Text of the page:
Steve is a financial planner and Director of Invest Blue; growing financial planning and financial advisory firm. Steve, welcome.

Steve Fort:
Thank you very much, Jack.

Jack Whelan:
It’s great to see you and thanks again for your firm’s involvement in The Separation Guide network.

Steve Fort:
Thank you. It’s fantastic to be involved with what you’re doing here with The Separation Guide. It’s a really tough time for people going through a divorce, so it’s great to see that there’s somebody trying to bring together a group of professionals to really make it easier for our clients.

Jack Whelan:
Terrific. One of the things that you and I have discussed, one of the things that I’ve learnt already, having a lot of discussions with a lot of different service providers on the central coast is you’ve got a bit of a reputation for being the go to man for helping people through, which is massively to your credit. With that in mind, with that experience and that expertise, Steve, doing this well is hard for many people because it is a difficult time. It’s often hard to think straight and there’s a lot at stake. From your perspective, from the financial planner’s perspective, what does it take for people to separate or divorce well?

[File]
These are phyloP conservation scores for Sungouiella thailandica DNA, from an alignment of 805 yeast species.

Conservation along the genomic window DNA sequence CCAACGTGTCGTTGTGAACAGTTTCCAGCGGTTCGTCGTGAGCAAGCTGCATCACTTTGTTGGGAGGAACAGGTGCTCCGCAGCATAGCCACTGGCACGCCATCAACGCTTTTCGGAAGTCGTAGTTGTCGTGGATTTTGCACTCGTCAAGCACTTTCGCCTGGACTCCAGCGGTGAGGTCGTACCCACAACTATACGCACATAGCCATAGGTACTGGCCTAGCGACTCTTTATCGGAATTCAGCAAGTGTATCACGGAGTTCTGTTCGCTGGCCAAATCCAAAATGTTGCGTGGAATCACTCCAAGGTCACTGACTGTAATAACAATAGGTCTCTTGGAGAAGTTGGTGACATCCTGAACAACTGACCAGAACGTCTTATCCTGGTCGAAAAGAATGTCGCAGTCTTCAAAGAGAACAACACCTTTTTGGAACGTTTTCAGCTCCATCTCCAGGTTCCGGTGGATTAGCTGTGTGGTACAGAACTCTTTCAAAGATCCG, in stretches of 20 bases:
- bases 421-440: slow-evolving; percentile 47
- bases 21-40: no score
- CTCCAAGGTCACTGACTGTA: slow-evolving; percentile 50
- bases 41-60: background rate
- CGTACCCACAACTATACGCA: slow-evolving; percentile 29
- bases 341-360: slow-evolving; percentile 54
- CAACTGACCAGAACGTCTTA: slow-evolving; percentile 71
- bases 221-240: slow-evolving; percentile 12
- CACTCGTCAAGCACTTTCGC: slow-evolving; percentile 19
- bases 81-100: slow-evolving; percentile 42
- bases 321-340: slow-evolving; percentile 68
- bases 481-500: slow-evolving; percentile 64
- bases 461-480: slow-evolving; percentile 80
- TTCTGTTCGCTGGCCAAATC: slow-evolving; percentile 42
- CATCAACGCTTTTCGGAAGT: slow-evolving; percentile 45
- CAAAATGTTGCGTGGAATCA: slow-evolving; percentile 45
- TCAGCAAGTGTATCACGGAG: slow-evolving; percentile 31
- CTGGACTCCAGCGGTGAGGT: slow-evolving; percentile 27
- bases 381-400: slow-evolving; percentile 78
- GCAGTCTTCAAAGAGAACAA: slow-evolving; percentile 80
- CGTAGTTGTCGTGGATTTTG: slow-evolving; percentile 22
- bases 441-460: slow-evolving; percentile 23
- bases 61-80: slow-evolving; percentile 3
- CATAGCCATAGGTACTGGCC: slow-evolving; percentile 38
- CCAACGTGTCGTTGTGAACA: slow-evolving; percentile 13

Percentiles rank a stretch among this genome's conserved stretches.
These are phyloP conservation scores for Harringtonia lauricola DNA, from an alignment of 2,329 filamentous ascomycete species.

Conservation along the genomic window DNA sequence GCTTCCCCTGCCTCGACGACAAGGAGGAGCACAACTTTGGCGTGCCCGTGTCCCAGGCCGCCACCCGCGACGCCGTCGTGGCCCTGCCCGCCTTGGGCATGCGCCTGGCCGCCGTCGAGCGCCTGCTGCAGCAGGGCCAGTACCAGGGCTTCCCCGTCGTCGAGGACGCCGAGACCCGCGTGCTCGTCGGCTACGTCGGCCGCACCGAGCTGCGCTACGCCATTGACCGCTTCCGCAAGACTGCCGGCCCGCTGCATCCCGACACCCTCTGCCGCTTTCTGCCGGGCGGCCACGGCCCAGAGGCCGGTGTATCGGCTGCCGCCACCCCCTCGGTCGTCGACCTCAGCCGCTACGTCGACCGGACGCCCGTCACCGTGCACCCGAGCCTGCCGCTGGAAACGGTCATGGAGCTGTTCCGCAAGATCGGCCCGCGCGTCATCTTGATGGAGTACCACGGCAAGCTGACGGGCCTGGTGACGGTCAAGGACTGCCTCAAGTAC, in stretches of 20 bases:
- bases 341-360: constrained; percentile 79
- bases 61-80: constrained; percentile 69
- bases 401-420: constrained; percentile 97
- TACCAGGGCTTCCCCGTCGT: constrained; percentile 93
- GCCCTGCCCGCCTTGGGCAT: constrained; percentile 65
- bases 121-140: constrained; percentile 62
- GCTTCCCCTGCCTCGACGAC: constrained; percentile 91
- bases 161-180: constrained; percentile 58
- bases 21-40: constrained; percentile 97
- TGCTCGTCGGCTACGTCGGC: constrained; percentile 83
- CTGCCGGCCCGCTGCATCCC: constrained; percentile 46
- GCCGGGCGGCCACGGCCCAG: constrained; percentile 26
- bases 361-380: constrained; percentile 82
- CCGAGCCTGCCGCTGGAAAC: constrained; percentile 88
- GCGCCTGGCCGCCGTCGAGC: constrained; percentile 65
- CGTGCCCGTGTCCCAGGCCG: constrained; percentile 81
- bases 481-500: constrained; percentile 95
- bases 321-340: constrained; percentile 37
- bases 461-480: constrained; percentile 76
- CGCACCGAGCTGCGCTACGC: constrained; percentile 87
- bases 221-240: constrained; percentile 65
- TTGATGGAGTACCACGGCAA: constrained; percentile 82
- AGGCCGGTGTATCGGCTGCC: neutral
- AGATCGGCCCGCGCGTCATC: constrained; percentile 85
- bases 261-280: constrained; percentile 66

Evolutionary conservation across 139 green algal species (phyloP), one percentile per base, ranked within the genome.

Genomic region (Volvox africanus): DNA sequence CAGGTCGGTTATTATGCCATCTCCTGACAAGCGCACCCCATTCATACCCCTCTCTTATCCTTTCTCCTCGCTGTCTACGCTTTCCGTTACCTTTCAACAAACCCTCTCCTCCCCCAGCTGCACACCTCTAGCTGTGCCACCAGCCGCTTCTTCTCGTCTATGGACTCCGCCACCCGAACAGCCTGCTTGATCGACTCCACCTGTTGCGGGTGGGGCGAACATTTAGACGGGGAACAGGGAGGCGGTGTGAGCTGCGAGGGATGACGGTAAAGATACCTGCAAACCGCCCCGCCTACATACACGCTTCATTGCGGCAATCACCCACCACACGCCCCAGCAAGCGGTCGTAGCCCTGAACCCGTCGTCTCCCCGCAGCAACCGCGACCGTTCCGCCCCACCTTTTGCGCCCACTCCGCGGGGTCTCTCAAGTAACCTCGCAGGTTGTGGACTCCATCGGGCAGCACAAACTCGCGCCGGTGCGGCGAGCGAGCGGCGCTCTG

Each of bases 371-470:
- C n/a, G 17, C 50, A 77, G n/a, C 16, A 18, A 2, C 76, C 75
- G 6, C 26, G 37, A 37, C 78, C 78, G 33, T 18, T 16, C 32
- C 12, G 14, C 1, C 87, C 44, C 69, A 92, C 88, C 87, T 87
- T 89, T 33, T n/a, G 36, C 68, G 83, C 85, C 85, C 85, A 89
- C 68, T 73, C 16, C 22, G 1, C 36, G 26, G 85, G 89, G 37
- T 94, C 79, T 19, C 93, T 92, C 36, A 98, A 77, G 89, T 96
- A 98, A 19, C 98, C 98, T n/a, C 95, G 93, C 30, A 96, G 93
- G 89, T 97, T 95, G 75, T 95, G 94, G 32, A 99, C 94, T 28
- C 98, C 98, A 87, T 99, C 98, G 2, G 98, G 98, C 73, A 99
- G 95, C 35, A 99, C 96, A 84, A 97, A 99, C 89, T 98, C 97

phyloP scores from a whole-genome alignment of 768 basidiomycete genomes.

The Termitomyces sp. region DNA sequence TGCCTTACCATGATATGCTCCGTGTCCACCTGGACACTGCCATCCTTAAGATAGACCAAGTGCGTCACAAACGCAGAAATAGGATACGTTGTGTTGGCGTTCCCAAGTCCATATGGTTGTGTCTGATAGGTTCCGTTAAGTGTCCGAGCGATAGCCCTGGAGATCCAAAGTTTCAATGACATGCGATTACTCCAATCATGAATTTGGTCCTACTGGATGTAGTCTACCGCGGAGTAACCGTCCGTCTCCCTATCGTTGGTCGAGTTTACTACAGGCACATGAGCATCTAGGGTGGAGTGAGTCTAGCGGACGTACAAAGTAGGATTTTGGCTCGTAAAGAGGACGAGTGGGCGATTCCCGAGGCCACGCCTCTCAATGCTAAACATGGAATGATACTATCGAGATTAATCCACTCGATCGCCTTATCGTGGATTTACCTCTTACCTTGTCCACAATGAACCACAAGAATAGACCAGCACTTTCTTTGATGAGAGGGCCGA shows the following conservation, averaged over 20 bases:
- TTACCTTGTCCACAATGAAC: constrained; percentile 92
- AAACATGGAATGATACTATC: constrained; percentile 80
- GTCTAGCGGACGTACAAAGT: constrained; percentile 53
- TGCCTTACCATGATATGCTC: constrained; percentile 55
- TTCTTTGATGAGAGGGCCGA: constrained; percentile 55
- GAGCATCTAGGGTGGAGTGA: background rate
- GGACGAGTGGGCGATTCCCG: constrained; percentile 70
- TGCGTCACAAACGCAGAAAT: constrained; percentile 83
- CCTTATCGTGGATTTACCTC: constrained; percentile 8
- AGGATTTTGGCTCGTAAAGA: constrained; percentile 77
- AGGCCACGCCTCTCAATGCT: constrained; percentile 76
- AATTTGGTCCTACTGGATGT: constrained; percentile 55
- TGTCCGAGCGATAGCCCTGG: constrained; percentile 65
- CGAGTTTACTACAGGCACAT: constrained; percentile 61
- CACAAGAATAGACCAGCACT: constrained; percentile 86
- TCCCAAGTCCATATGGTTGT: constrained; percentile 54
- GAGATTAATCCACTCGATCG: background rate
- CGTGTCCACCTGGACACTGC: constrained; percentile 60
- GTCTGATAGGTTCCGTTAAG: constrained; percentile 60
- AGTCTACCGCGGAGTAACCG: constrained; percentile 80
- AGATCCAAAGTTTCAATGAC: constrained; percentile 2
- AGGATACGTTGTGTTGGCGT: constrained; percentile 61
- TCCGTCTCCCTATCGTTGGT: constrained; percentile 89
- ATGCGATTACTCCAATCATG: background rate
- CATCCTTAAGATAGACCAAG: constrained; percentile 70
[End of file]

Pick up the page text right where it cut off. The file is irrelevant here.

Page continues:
Steve Fort:
Yeah, sure. I think we’re looking at it like that because divorce really is such a difficult process for anybody to go through, and it does impact people’s mental health, it impacts their family and their relationships, their social networks, but of course we’re focusing on the financial side of things. From a financial planner’s point of view, we tend to find that clients do it well or have a better experience when they’re more realistic, when they’re focused on achieving an outcome where they’re trying to sort of be fair to all parties that are involved. When they understand that achieving an outcome might not be perfect for them, but it’s close. So not getting some immaterial matters get in the way. Certainly, still being able to communicate with their previous partner helps dramatically. And of course, putting their family first.